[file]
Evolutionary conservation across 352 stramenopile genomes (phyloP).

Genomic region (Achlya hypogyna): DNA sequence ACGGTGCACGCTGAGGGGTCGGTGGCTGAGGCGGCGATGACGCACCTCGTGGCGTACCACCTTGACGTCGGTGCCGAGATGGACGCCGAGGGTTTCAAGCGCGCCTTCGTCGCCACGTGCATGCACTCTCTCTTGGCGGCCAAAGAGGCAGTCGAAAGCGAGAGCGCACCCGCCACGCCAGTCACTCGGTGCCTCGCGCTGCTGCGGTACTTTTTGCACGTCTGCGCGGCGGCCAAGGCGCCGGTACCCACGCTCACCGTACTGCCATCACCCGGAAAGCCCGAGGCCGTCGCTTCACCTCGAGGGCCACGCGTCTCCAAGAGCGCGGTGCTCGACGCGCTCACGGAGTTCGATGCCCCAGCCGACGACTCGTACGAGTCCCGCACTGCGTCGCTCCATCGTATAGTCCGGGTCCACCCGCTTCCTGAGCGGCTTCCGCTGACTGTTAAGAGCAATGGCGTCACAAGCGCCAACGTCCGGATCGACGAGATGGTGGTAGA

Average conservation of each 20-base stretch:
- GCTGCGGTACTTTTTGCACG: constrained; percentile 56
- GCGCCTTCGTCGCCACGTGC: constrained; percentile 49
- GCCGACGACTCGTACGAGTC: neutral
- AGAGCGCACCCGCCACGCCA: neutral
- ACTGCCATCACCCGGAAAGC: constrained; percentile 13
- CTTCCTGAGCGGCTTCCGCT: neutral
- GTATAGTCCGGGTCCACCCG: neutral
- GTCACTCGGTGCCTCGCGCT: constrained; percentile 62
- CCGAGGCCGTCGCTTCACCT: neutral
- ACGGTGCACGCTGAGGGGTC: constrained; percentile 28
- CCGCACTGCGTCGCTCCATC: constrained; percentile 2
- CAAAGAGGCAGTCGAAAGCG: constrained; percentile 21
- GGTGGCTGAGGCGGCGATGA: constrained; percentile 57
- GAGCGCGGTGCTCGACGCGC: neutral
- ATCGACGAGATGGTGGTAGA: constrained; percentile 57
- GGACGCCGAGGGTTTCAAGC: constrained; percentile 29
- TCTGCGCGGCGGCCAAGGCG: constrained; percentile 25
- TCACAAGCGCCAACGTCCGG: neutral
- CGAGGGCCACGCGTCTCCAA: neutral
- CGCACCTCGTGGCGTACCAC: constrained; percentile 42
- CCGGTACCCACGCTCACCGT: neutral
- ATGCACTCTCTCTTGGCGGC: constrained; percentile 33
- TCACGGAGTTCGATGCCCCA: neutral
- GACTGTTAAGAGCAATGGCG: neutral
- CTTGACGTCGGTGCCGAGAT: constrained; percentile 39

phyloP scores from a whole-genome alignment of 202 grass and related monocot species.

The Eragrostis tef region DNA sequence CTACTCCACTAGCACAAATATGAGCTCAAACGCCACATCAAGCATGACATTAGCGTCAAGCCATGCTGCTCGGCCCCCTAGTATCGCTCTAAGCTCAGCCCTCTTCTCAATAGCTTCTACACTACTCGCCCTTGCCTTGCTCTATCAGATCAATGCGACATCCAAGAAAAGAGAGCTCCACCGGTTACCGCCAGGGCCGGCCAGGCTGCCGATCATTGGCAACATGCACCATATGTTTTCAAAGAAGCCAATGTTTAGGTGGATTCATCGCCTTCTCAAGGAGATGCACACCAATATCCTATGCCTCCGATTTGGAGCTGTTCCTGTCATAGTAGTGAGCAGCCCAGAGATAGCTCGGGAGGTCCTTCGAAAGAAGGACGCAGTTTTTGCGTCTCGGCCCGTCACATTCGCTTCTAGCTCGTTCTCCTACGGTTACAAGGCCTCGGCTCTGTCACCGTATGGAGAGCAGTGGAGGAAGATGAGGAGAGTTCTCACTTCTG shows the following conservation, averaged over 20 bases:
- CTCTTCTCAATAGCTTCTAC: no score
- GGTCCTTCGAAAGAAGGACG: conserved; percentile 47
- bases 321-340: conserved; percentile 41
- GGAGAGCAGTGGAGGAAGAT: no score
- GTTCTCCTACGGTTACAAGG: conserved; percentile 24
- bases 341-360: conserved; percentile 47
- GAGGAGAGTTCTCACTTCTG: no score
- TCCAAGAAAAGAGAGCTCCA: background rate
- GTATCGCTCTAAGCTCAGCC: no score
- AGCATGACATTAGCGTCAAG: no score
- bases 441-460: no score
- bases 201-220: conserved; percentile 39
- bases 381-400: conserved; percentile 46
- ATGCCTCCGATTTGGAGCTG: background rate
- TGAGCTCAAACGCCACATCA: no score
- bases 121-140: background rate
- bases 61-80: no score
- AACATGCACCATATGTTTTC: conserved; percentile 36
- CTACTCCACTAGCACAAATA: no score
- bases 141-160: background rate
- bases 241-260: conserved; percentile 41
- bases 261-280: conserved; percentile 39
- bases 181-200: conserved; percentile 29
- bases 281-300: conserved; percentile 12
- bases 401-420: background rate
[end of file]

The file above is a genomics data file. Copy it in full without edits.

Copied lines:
Evolutionary conservation across 352 stramenopile genomes (phyloP).

Genomic region (Achlya hypogyna): DNA sequence ACGGTGCACGCTGAGGGGTCGGTGGCTGAGGCGGCGATGACGCACCTCGTGGCGTACCACCTTGACGTCGGTGCCGAGATGGACGCCGAGGGTTTCAAGCGCGCCTTCGTCGCCACGTGCATGCACTCTCTCTTGGCGGCCAAAGAGGCAGTCGAAAGCGAGAGCGCACCCGCCACGCCAGTCACTCGGTGCCTCGCGCTGCTGCGGTACTTTTTGCACGTCTGCGCGGCGGCCAAGGCGCCGGTACCCACGCTCACCGTACTGCCATCACCCGGAAAGCCCGAGGCCGTCGCTTCACCTCGAGGGCCACGCGTCTCCAAGAGCGCGGTGCTCGACGCGCTCACGGAGTTCGATGCCCCAGCCGACGACTCGTACGAGTCCCGCACTGCGTCGCTCCATCGTATAGTCCGGGTCCACCCGCTTCCTGAGCGGCTTCCGCTGACTGTTAAGAGCAATGGCGTCACAAGCGCCAACGTCCGGATCGACGAGATGGTGGTAGA

Average conservation of each 20-base stretch:
- GCTGCGGTACTTTTTGCACG: constrained; percentile 56
- GCGCCTTCGTCGCCACGTGC: constrained; percentile 49
- GCCGACGACTCGTACGAGTC: neutral
- AGAGCGCACCCGCCACGCCA: neutral
- ACTGCCATCACCCGGAAAGC: constrained; percentile 13
- CTTCCTGAGCGGCTTCCGCT: neutral
- GTATAGTCCGGGTCCACCCG: neutral
- GTCACTCGGTGCCTCGCGCT: constrained; percentile 62
- CCGAGGCCGTCGCTTCACCT: neutral
- ACGGTGCACGCTGAGGGGTC: constrained; percentile 28
- CCGCACTGCGTCGCTCCATC: constrained; percentile 2
- CAAAGAGGCAGTCGAAAGCG: constrained; percentile 21
- GGTGGCTGAGGCGGCGATGA: constrained; percentile 57
- GAGCGCGGTGCTCGACGCGC: neutral
- ATCGACGAGATGGTGGTAGA: constrained; percentile 57
- GGACGCCGAGGGTTTCAAGC: constrained; percentile 29
- TCTGCGCGGCGGCCAAGGCG: constrained; percentile 25
- TCACAAGCGCCAACGTCCGG: neutral
- CGAGGGCCACGCGTCTCCAA: neutral
- CGCACCTCGTGGCGTACCAC: constrained; percentile 42
- CCGGTACCCACGCTCACCGT: neutral
- ATGCACTCTCTCTTGGCGGC: constrained; percentile 33
- TCACGGAGTTCGATGCCCCA: neutral
- GACTGTTAAGAGCAATGGCG: neutral
- CTTGACGTCGGTGCCGAGAT: constrained; percentile 39

phyloP scores from a whole-genome alignment of 202 grass and related monocot species.

The Eragrostis tef region DNA sequence CTACTCCACTAGCACAAATATGAGCTCAAACGCCACATCAAGCATGACATTAGCGTCAAGCCATGCTGCTCGGCCCCCTAGTATCGCTCTAAGCTCAGCCCTCTTCTCAATAGCTTCTACACTACTCGCCCTTGCCTTGCTCTATCAGATCAATGCGACATCCAAGAAAAGAGAGCTCCACCGGTTACCGCCAGGGCCGGCCAGGCTGCCGATCATTGGCAACATGCACCATATGTTTTCAAAGAAGCCAATGTTTAGGTGGATTCATCGCCTTCTCAAGGAGATGCACACCAATATCCTATGCCTCCGATTTGGAGCTGTTCCTGTCATAGTAGTGAGCAGCCCAGAGATAGCTCGGGAGGTCCTTCGAAAGAAGGACGCAGTTTTTGCGTCTCGGCCCGTCACATTCGCTTCTAGCTCGTTCTCCTACGGTTACAAGGCCTCGGCTCTGTCACCGTATGGAGAGCAGTGGAGGAAGATGAGGAGAGTTCTCACTTCTG shows the following conservation, averaged over 20 bases:
- CTCTTCTCAATAGCTTCTAC: no score
- GGTCCTTCGAAAGAAGGACG: conserved; percentile 47
- bases 321-340: conserved; percentile 41
- GGAGAGCAGTGGAGGAAGAT: no score
- GTTCTCCTACGGTTACAAGG: conserved; percentile 24
- bases 341-360: conserved; percentile 47
- GAGGAGAGTTCTCACTTCTG: no score
- TCCAAGAAAAGAGAGCTCCA: background rate
- GTATCGCTCTAAGCTCAGCC: no score
- AGCATGACATTAGCGTCAAG: no score
- bases 441-460: no score
- bases 201-220: conserved; percentile 39
- bases 381-400: conserved; percentile 46
- ATGCCTCCGATTTGGAGCTG: background rate
- TGAGCTCAAACGCCACATCA: no score
- bases 121-140: background rate
- bases 61-80: no score
- AACATGCACCATATGTTTTC: conserved; percentile 36
- CTACTCCACTAGCACAAATA: no score
- bases 141-160: background rate
- bases 241-260: conserved; percentile 41
- bases 261-280: conserved; percentile 39
- bases 181-200: conserved; percentile 29
- bases 281-300: conserved; percentile 12
- bases 401-420: background rate